A competitor trims hair of a dog during a pet dog grooming competition. Picture: Reuters

Hershey, Pennsylvania - On a stage in a conference hall in central Pennsylvania, at least 14 000 years after humans domesticated wolves into dogs, Milena Kon was turning a dog into a gazelle. And an elephant. And a lion. And a giraffe.

This evolution, taking place during one of the nation's highest-profile dog grooming competitions, involved strategically dying the white fur of a poodle named Soleil to the hues of African animals, sculpting her hair into horns and tusks, airbrushing elephant toenails to her back legs and attaching googly eyes to her rear end.

"Anything artistic is what I'm drawn to," Kon, a graphic designer-turned-dog groomer from New Jersey, said before the event. "And I love dogs. They're my passion. They're my weakness."

All had some part in a $6.5-billion pet services industry that has doubled over the past decade, fuelled by the rapid rise of what marketers call the "humanization" of pets. When it comes to dogs, that has meant a migration not only from the backyard into the house, but also into the bed and the car, where they're often treated as nicely - and expected to smell as nicely - as the rest of the family.

Groomers have responded. When the expo debuted here 30 years ago, 350 showed up. This year, nearly 5 600 came.

"The biggest factor of all is that so many people consider their dogs to be children," said Todd Shelly, president of Barkleigh Productions, which hosts several dog-related trade shows and publishes Groomer to Groomer magazine, which would feature the creative contest's winner on its cover. 

Mercedes-Benz and other prominent companies are increasingly advertising in the publication, he said, because they've come to view groomers as "influencers" - people who have the ears of a dog-loving nation.

And while there's much overlap between the grooming world and the show dog world, Shelly said, more and more groomers are devoted to what is arguably the vanguard in American dogdom - the rescue dog.

"I had dogs growing up. I think we just hosed them off in the backyard," said Corina Stammworthy, who not long ago was a biotechnology graduate student preparing for a career in research. Instead, she opened a self-service dog-bathing shop that later added grooming, and now she employs 14 people.

Her customers represent a wide socioeconomic range, she said, and their pets are anything from mutts that come in weekly to show dogs. "We're finding more and more the line's being blurred," she said.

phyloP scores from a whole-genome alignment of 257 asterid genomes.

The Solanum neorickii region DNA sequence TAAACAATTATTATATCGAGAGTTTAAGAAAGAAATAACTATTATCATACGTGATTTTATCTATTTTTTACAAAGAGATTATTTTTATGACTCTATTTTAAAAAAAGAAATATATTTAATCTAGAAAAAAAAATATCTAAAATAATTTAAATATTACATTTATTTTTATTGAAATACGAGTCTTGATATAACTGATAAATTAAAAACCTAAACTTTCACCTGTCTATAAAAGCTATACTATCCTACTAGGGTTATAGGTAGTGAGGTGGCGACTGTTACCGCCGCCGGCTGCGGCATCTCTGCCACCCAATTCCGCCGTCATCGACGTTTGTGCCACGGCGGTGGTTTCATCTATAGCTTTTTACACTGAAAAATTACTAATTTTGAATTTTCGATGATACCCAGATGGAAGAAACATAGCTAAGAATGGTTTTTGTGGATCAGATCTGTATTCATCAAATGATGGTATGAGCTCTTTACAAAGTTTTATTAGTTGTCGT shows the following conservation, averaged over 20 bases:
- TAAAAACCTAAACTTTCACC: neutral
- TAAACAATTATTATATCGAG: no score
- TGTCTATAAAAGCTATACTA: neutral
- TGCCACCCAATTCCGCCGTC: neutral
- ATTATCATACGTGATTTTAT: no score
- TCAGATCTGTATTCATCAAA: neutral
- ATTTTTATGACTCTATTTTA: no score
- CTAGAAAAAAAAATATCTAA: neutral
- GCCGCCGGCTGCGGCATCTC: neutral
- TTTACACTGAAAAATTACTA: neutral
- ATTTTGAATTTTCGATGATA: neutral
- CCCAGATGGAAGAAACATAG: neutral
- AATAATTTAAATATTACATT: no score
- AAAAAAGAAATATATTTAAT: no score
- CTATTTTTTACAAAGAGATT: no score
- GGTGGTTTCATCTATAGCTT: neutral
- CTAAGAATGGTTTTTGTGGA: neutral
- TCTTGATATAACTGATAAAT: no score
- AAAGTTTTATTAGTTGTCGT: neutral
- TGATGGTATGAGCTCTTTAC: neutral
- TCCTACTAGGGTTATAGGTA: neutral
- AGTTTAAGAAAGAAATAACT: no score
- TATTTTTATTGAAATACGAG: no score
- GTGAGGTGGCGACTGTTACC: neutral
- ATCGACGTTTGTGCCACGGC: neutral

In a stainless tub next to a mound of wet towels was a bewildered chow mix named Brownie. He was being lathered by the gentle hands of Miranda Kalonarou, a groomer from the Astoria neighbourhood in Queens and the winner of the rescue contest last year. She was using the provided shampoo, though it was not ideal.

"It does matter," she said, but given the time limit, she opted against lugging her own products to the garage. "A good cut starts with a good bath. And he's filthy."

Out in the exhibition area, at least a dozen booths were selling shears that all looked similar to a layperson, but which their representatives assured were not. On one side of a hallway, a salesman extolled the virtues of an "effortless" pair of scissors that "does most of the work." On the other side, Bob Edman, a towering former machinist, stood confidently over a shiny array of his own, Aussie Dog Shears.

They are the best product for the price, he said. He goes to all the expos, and lately, he said, he'd been wowing people with his new "phenomenon," a copper comb that he says has antibacterial properties, among other advantages. Edman said he was certain he'd sell all his stock, though he insisted money is not why he makes dog scissors.

He does it for the groomers, he said, who are "not phonies," but are generally just good people.

Few ordinary dog owners want rainbow hues, groomers said. Even so, hundreds of people came to watch the creative grooming spectacle on the last day of the expo.

A dozen groomers were in the running. All their dogs were poodles, which is typical, said Emily Myatt, a grooming school owner who flew from her home country of Australia to judge the competition.

"You want a dog that likes to be shown off, and poodles are those types of dogs," Myatt said. "They like to strut their stuff. They're very prancy."

The Washington Post